In the early weeks of the PGA Tour’s new driver testing program for the 2019-2020 season, a handful of players appear to have had drivers tested that have exceeded the speed limit. According to a story from Reuters, written by veteran Australian golf writer Andrew Both, five tour pros at last week’s Safeway Open were found to have drivers whose spring-like effect was outside the R&A/USGA limit.
The tour’s new protocol uses the pendulum test that measures the Characteristic Time (CT) of driver faces to determine whether they flex too much. The Reuters story named five players it says are “believed” to have drivers that did not pass the test: Corey Conners, Jason Dufner, Mark Hubbard, Robert Streb and Michael Thompson.
The tour’s driver testing program grew from concerns expressed during the past year that driver faces are getting springier through use. The issue drew headlines when the R&A selectively tested drivers at the Open Championship at Royal Portrush in July and several clubs were found to be over the limit, most notably that of Xander Schauffele.
Tyler Dennis, PGA Tour senior vice president and chief of operations, told Golf Digest earlier this year that the testing program is an effort to investigate whether drivers that were conforming at initial use can be worn into a non-conforming state over time.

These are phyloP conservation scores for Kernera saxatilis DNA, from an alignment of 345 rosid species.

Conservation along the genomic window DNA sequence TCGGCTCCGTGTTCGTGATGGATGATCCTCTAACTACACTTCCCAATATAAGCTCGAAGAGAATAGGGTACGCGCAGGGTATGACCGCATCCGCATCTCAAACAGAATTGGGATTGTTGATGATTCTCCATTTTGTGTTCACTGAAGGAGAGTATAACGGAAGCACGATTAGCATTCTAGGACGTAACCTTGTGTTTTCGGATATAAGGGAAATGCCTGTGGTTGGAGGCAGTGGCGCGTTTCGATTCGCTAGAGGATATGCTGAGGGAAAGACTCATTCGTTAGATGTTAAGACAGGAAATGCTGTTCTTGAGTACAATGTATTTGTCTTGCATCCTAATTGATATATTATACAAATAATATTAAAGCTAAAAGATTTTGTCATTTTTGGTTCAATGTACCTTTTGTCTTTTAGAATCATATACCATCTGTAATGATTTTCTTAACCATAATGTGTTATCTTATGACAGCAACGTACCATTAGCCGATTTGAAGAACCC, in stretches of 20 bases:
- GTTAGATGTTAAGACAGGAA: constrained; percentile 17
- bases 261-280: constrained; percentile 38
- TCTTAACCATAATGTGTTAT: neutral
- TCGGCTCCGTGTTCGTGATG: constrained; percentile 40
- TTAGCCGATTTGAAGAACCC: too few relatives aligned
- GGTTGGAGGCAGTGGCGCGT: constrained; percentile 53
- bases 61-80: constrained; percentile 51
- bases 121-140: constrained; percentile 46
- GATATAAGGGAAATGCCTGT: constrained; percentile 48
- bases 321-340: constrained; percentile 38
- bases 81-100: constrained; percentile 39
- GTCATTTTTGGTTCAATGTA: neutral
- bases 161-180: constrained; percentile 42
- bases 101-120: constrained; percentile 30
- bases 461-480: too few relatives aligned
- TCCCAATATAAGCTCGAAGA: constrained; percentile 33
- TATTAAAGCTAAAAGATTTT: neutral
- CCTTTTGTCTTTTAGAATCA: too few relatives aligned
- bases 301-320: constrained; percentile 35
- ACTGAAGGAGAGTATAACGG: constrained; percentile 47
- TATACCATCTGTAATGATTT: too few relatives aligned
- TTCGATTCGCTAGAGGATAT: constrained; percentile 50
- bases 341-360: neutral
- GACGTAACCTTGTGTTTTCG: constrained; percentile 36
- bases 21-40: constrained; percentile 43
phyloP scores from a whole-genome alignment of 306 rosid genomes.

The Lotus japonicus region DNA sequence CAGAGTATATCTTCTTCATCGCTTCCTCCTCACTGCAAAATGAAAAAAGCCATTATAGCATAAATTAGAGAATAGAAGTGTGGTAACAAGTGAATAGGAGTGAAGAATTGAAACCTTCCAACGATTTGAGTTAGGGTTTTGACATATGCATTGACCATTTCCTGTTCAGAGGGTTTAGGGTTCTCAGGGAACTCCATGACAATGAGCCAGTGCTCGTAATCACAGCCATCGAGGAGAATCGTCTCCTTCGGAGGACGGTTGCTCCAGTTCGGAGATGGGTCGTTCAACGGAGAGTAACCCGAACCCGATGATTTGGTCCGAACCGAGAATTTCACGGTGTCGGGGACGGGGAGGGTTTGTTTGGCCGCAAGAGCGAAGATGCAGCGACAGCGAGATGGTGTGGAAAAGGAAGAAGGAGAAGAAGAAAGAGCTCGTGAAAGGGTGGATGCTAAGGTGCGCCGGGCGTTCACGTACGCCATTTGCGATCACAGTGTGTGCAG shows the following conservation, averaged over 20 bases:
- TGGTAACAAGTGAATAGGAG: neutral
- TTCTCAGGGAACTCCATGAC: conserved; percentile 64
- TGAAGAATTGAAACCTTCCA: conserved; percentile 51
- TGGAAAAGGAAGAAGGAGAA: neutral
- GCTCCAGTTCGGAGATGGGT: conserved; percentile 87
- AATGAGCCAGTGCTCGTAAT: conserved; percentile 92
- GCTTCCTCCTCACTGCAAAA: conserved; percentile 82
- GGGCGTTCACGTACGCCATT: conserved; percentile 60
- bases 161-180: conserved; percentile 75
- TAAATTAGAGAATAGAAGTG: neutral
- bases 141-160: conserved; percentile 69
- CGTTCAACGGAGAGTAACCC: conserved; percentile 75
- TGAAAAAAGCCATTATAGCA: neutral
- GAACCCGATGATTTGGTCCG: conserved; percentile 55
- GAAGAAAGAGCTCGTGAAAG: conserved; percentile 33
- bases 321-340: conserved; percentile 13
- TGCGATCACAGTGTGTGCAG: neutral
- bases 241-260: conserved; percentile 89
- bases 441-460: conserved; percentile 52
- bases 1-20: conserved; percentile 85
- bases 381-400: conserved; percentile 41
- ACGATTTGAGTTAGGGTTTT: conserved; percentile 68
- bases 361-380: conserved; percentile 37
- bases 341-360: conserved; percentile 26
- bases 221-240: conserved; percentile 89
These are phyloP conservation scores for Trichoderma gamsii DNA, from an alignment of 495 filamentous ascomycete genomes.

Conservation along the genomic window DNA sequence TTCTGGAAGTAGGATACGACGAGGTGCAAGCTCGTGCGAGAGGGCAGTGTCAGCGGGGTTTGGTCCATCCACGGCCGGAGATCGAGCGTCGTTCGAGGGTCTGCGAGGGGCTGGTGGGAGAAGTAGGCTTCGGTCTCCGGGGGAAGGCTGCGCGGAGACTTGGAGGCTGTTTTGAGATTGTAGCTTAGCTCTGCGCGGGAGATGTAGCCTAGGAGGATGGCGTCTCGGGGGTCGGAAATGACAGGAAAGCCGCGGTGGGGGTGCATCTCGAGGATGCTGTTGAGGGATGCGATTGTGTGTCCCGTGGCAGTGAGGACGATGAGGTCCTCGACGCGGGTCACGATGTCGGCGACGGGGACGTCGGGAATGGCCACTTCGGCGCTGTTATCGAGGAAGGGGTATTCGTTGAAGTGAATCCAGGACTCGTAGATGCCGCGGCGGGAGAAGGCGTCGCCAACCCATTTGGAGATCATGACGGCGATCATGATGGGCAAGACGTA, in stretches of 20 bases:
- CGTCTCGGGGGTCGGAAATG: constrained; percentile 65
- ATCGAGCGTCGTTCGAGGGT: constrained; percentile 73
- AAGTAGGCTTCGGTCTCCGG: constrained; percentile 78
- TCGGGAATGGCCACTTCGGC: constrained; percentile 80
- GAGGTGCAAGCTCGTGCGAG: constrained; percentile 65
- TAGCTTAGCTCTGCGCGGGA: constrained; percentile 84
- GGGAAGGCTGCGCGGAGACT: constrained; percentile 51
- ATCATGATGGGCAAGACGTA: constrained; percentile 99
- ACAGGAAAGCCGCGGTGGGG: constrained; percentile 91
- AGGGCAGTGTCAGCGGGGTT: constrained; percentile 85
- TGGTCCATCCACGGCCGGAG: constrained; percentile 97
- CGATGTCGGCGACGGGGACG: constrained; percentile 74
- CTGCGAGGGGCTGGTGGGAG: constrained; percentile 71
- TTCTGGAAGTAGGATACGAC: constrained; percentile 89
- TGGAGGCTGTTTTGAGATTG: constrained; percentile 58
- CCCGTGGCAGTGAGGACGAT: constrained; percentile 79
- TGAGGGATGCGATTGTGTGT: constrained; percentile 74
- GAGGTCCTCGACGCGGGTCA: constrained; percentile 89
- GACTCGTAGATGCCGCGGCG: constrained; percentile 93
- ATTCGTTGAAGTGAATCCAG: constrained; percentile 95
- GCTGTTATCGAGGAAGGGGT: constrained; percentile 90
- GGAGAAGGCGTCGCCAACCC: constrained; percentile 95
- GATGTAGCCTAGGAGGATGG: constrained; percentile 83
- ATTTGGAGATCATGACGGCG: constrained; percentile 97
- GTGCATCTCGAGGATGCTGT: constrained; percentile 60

“We really want this to be about the driver models currently being played on the PGA Tour, not the players,” Dennis said earlier this month. “We have seen evidence of some models that over time are starting to creep over the limit. The only way to understand what’s happening is to test drivers that are actually being played on tour.”
The protocol calls for random player testing to be conducted during non-competition days at unannounced tournaments. Dennis would not specify how many players would be tested at events or how many events would have testing implemented. According to the Reuters story, 30 drivers were tested in California.
Dennis did not immediately return a request for comment on the report of drivers failing the CT testing at the Safeway Open. A tour spokesman told Reuters the tour would not be commenting on the testing program or its results.
Under the testing protocol, drivers receive either a green light for those that measure under the CT limit of 239 microseconds, a yellow light when they measure within the CT test’s tolerance zone of 240-257 microseconds and a red light if the measurement is above 257 microseconds. The testing on the PGA Tour is conducted by representatives of the USGA.
Most insiders agree on two things with regard to the CT testing: firstly, there are extremely few drivers on the tour that would measure green on the CT test. Most are likely to register yellow, at least. Secondly, the difference in terms of distance is negligible, and that even if every driver on the tour suddenly measured green, there would likely be no effect on the driving distance average on the PGA Tour.
Driving distance on the PGA Tour was down for the 2018-2019 season by two metres in 2019 versus 2018. Through the early part of the 2019-2020 season, driving distance is 278.3 metres (304.4 yards). That would be nine metres longer than last year through a similar number of events, and almost 10 metres longer than 2017.
After the 2017 season, golf’s ruling bodies expressed concern about driving distance and announced a Distance Insights research project. The project’s initial report is due later this year.